Tourism is booming here, and Bouygues Bâtiment International, a leading partner of the country since 1999, has twenty-two hotel projects underway on the island. A visit to a few takes us from the streets of Havana to the beaches of Cayo Santa Maria.

On this sunny morning in March, tourists wander the narrow, twisting streets between weathered façades in Habana Vieja1.
The drivers of lemon yellow and raspberry red American cars from an earlier era tempt them with offers of a tour around town, and street singers entertain them with traditional ballads. To the delight of these visitors, their clichéd images of Cuba are still very much alive here in the capital.

Amidst the hustle and bustle stands Gran Hotel La Manzana with its dazzling white 1900s façade. While workers put the finishing touches on the newly restored building, furniture is hauled into what will soon be Havana’s swankiest hotel.

It is Bouygues Construction’s first hotel in the city. “It is also the island’s first hotel with such high standards and with a style never before seen in Havana,” , says Stéphane Grandperret, Director of the project and of the Havana branch. Teams from Bouygues Bâtiment International have been working on the top-to-bottom renovation project for three years, transforming an old shopping center dating from 1910 into a luxury hotel that will open its doors in 2017


All 246 rooms will feature Wi-Fi and smart television, amenities that are important to the international clientele that will stay here. Arno Joubert, a familiar figure in Bouygues’ projects in Cuba, designed the hotel, with a hand from the Bouygues Bâtiment International staff based in Havana. “This hotel will be a benchmark for future ones in Cuba. We had to come up with a design that was classic and age-less, yet still contemporary in spirit.” The predominant color in the rooms, the three bars, and the restaurants is gray, but dashes of color tastefully added here and there remind us that we are in the Caribbean. Providing a final touch of charm to the hotel, the elegant infinity pool on the roof offers a splendid view of the city and the Capitolio building.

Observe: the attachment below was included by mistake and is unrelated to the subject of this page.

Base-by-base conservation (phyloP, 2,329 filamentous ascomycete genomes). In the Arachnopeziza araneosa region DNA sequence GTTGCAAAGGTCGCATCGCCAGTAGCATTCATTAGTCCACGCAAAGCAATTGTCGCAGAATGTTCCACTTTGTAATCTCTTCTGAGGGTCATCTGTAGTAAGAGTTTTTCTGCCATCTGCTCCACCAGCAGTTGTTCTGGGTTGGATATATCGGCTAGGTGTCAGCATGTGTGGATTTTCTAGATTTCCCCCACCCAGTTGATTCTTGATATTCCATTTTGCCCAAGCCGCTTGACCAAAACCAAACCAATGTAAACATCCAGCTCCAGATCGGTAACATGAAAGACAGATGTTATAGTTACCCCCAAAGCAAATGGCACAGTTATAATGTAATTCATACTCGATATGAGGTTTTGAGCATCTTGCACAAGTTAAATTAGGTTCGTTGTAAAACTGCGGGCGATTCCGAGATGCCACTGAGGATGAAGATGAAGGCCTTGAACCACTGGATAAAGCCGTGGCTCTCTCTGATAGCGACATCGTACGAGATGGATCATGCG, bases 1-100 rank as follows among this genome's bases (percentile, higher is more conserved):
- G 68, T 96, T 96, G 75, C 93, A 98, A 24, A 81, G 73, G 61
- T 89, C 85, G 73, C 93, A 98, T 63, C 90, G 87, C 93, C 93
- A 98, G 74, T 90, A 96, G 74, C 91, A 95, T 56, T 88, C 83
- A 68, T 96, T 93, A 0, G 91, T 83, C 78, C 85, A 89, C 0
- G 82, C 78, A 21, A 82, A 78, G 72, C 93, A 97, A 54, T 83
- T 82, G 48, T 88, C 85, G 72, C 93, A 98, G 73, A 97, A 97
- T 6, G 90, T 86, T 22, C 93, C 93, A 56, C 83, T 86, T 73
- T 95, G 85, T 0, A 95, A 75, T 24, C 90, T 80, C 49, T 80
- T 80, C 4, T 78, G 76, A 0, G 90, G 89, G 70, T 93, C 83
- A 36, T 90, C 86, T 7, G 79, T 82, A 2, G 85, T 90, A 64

Not far from there, over 345 Bouygues workers are busy renovating another hotel from the early twentieth century. The make-over of the Hotel Packard, currently in the structural works phase, presents a technical challenge owing to the building’s combined metal and concrete construction and the eight-meter cantilever above the infinity swimming pool. Seemingly built into the core of the building, this daring pool is the creation of Michel Regembal, the architect of the Stade de France stadium. The Packard will be another standard-setter for five-star hotels in Havana. A particular feature of this project, it is one of eight pilot sites where Bouygues Bâtiment International is applying the lean management approach2“The planning is participative, collaborative, and visual. Each task is defined down to the smallest detail, which boosts productivity,” explains Project director Manuel Bazan. “One of our missions is to bring these innovations to our Cuban partners.”


A six-hour drive from Havana takes us to Cayo Santa Maria. And to a change of scene, with fine-sand beaches replacing the capital’s bustling streets. Nature has been preserved here on one of Cuba’s typical small, low-lying islands to the delight of tourists in search of peace and relaxation. Facing the turquoise sea, a new hotel complex, Laguna del Este 5, is under con¬struction. No fewer than eight cranes tower above the shore, and seven hundred site workers come and go in shifts on this vast project, the tenth that Bouygues Construction has worked on in Cayo Santa Maria.